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History of Fortune Cookies

L’shana tova, Happy New Year (Rosh Hashanah, שָׁנָה טוֹבָה )!   I want to wish all our readers a very happy, healthy, safe, and prosperous New Year!  Whether you be Jewish or not.  Today is a day of new beginnings.  New hopes.  Anything that you can dream  you can achieve.  All you have to do is have a dream.  A wish.  And the fortunes of the Universe can be yours.  And by now, you must know how much I love fortune cookies.   And some of the sayings that you’ll find in a fortune cookie can be not only inspirational, but also portentous.  By the way, if you don’t know what “portentous” means, do what my Grandmother always told me to do, look it up in a dictionary!

Aside from a dictionaries, I also love encyclopedias.  You can learn something about everything.  But, to save you time, I thought I would share with you the history of Fortune Cookies:

Happy New Year Fortune CookieAnyone who has been to a Chinese restaurant has had, or at least seen, fortune cookies. These almond or vanilla flavored treats not only taste great, but they have a surprise inside.  A small strip of paper with a prediction or saying printed on it. The fortune cookie is a cookie with a piece of paper inside with words of supposed wisdom and/or prophecy.

The idea of fortune cookies was introduced by Makoto Hagiwara at the Japanese Tea Garden in Golden Gate Park, San Francisco, as a refreshment to be taken while strolling the tea garden. The Hagiwara family was not business oriented, and there was never a patent taken out on the fortune cookie in any form (name, rights, cookie itself, or otherwise).

This confection is said to be based off of a Japanese food known as tsujiura senbei, which is associated with New Year festivities at Shinto Shrines. The tsujiura senbei, several generations old, is not sweet like the fortune cookies that were designed to fit American tastes.

The novel idea of receiving a fortune in a light senbei cookie is not widely known in Japan. The tsujiura senbei contains a tsujiura (a writing that tells one’s fortunes) inside a senbei (Japanese crackers). This senbei is traditionally found in Kyoto.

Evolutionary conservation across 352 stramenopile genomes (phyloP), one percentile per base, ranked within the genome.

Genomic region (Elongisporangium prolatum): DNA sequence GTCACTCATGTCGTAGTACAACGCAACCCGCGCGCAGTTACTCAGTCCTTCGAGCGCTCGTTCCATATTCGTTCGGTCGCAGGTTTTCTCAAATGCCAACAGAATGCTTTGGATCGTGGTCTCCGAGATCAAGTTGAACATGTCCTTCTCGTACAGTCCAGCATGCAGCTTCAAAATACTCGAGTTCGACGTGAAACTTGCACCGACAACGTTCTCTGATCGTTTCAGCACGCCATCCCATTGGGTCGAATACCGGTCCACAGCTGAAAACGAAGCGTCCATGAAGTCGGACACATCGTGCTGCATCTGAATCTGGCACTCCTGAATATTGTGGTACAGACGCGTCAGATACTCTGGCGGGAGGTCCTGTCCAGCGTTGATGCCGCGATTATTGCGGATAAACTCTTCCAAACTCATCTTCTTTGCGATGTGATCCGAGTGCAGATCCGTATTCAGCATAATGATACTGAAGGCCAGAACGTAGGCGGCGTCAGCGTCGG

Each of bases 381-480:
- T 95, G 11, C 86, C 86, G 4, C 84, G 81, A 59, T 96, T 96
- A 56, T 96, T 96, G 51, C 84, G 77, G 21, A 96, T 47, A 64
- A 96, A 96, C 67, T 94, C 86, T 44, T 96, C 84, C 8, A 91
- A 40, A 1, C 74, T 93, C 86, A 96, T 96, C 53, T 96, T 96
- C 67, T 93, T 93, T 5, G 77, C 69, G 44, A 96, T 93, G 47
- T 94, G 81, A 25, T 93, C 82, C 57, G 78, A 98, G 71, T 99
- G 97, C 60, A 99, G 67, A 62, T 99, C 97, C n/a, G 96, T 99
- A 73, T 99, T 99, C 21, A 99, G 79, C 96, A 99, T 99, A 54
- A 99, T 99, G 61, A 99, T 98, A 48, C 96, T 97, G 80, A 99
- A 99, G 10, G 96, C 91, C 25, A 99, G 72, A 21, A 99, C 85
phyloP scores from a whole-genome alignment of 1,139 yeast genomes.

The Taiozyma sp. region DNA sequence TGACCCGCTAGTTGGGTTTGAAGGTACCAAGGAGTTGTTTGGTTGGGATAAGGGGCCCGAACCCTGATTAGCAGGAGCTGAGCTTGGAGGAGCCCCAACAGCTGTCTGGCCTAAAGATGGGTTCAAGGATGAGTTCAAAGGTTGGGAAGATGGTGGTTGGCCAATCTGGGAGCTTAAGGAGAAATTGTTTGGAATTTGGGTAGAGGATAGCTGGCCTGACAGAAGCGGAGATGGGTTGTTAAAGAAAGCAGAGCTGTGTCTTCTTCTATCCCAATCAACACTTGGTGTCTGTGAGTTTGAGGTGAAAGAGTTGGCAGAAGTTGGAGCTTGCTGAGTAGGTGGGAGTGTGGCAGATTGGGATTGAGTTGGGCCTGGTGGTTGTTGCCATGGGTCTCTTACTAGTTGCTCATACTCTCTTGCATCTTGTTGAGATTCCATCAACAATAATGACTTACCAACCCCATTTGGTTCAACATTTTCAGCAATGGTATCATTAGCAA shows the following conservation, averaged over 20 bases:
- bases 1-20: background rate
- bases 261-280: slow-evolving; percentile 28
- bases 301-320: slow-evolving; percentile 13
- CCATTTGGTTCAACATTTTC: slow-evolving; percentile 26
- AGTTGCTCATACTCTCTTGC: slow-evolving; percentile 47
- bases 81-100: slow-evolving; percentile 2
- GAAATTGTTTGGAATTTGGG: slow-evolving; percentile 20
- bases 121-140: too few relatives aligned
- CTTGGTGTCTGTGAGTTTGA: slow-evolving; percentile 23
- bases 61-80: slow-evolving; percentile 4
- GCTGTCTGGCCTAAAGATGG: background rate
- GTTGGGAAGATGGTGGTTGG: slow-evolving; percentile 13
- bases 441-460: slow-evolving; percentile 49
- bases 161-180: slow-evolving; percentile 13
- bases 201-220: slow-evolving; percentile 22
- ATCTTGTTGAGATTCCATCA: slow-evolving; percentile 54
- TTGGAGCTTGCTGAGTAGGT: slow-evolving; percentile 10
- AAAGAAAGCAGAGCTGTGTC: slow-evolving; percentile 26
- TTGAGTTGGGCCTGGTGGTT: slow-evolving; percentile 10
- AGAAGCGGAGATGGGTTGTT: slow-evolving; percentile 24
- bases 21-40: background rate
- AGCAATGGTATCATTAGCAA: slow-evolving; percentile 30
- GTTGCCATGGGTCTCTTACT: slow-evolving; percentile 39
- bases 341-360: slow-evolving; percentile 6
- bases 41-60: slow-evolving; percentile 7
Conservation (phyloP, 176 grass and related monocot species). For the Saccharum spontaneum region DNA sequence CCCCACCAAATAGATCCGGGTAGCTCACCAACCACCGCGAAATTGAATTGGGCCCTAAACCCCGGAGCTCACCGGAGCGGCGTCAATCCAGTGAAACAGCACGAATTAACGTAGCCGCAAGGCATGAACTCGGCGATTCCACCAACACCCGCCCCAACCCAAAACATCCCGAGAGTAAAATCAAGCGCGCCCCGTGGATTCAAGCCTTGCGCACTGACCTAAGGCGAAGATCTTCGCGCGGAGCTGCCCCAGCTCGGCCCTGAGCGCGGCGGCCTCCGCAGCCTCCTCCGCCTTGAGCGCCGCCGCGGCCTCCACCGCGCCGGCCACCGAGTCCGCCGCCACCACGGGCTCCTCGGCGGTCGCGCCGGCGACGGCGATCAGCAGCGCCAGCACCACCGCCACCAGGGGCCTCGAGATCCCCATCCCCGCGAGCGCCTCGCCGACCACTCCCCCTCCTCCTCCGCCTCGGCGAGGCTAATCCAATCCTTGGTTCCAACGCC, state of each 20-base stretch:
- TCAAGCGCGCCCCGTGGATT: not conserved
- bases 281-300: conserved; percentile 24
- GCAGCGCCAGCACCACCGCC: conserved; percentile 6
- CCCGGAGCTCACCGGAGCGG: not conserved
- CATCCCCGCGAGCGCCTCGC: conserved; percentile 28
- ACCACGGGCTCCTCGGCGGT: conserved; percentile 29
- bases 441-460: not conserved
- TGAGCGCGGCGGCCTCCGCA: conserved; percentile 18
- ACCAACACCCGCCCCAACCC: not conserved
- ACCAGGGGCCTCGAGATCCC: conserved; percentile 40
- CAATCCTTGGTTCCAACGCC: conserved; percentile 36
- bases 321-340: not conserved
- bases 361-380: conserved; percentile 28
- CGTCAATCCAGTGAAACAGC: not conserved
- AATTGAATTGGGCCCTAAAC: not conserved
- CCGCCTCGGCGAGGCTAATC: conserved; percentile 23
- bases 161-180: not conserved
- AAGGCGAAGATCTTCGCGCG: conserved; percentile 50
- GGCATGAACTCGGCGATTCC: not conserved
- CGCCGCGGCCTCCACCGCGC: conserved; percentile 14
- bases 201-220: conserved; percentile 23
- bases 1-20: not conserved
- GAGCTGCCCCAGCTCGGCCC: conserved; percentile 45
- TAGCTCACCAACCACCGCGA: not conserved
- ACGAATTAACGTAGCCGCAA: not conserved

The origins of the Fortune Cookie as we know it today were laid down by the Chinese 49’ers who worked on the building of the great American railways through the Sierra Nevada into California.   Work was very hard and pleasures were few in isolated camps, those hard workers had only biscuits with happy messages inside, to exchange at the Moon festival instead of traditional cakes with happy messages, and thus the Fortune Cookie was born.

This became something of a cottage industry and as the Chinese settled in San Francisco after the railway and the Gold boom the custom continued. Today it is almost impossible to have a Chinese meal in America and Canada without finishing with a Fortune Cookie.

After WWII, a number of Americanized Chinese restaurants copied the idea. Fortune cookies became very popular, served as a dessert after every meal at many Chinese restaurants. In addition to a fortune, fortune cookies may also contain lucky numbers (used by some as lottery numbers) and a Chinese phrase with translation. Although they are served almost exclusively in Chinese restaurants abroad, fortune cookies are almost unknown in China. Places that serve them call them “Genuine American Fortune Cookies.

Humbly submitted for your consumption,

Mee Magnum  (“Chop!  Chop!”)

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